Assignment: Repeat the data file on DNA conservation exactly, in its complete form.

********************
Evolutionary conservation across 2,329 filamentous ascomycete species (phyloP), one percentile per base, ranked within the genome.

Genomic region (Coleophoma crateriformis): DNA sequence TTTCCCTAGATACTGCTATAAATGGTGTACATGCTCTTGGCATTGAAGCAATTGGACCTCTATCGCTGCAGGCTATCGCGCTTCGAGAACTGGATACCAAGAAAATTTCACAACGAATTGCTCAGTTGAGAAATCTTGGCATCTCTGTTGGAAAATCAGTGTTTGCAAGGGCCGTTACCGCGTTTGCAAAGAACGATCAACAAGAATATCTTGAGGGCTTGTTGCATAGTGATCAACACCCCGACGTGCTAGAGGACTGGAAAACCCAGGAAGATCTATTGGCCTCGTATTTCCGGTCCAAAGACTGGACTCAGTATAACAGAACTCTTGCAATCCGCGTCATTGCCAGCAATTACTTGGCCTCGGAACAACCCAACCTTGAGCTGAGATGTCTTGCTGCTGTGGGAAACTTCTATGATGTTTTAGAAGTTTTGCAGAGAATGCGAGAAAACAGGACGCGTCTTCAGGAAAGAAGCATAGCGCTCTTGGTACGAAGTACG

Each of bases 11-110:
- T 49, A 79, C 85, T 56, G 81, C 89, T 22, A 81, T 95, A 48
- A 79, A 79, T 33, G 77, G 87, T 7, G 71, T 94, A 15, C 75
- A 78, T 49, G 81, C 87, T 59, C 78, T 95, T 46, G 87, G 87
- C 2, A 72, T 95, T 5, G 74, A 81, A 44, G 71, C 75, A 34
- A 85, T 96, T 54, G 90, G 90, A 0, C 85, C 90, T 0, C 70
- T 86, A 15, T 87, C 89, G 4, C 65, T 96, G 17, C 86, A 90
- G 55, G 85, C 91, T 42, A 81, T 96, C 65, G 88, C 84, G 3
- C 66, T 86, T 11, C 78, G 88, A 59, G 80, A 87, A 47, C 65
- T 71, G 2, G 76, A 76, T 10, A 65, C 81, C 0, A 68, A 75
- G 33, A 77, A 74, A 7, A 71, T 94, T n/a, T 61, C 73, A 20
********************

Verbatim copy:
Evolutionary conservation across 2,329 filamentous ascomycete species (phyloP), one percentile per base, ranked within the genome.

Genomic region (Coleophoma crateriformis): DNA sequence TTTCCCTAGATACTGCTATAAATGGTGTACATGCTCTTGGCATTGAAGCAATTGGACCTCTATCGCTGCAGGCTATCGCGCTTCGAGAACTGGATACCAAGAAAATTTCACAACGAATTGCTCAGTTGAGAAATCTTGGCATCTCTGTTGGAAAATCAGTGTTTGCAAGGGCCGTTACCGCGTTTGCAAAGAACGATCAACAAGAATATCTTGAGGGCTTGTTGCATAGTGATCAACACCCCGACGTGCTAGAGGACTGGAAAACCCAGGAAGATCTATTGGCCTCGTATTTCCGGTCCAAAGACTGGACTCAGTATAACAGAACTCTTGCAATCCGCGTCATTGCCAGCAATTACTTGGCCTCGGAACAACCCAACCTTGAGCTGAGATGTCTTGCTGCTGTGGGAAACTTCTATGATGTTTTAGAAGTTTTGCAGAGAATGCGAGAAAACAGGACGCGTCTTCAGGAAAGAAGCATAGCGCTCTTGGTACGAAGTACG

Each of bases 11-110:
- T 49, A 79, C 85, T 56, G 81, C 89, T 22, A 81, T 95, A 48
- A 79, A 79, T 33, G 77, G 87, T 7, G 71, T 94, A 15, C 75
- A 78, T 49, G 81, C 87, T 59, C 78, T 95, T 46, G 87, G 87
- C 2, A 72, T 95, T 5, G 74, A 81, A 44, G 71, C 75, A 34
- A 85, T 96, T 54, G 90, G 90, A 0, C 85, C 90, T 0, C 70
- T 86, A 15, T 87, C 89, G 4, C 65, T 96, G 17, C 86, A 90
- G 55, G 85, C 91, T 42, A 81, T 96, C 65, G 88, C 84, G 3
- C 66, T 86, T 11, C 78, G 88, A 59, G 80, A 87, A 47, C 65
- T 71, G 2, G 76, A 76, T 10, A 65, C 81, C 0, A 68, A 75
- G 33, A 77, A 74, A 7, A 71, T 94, T n/a, T 61, C 73, A 20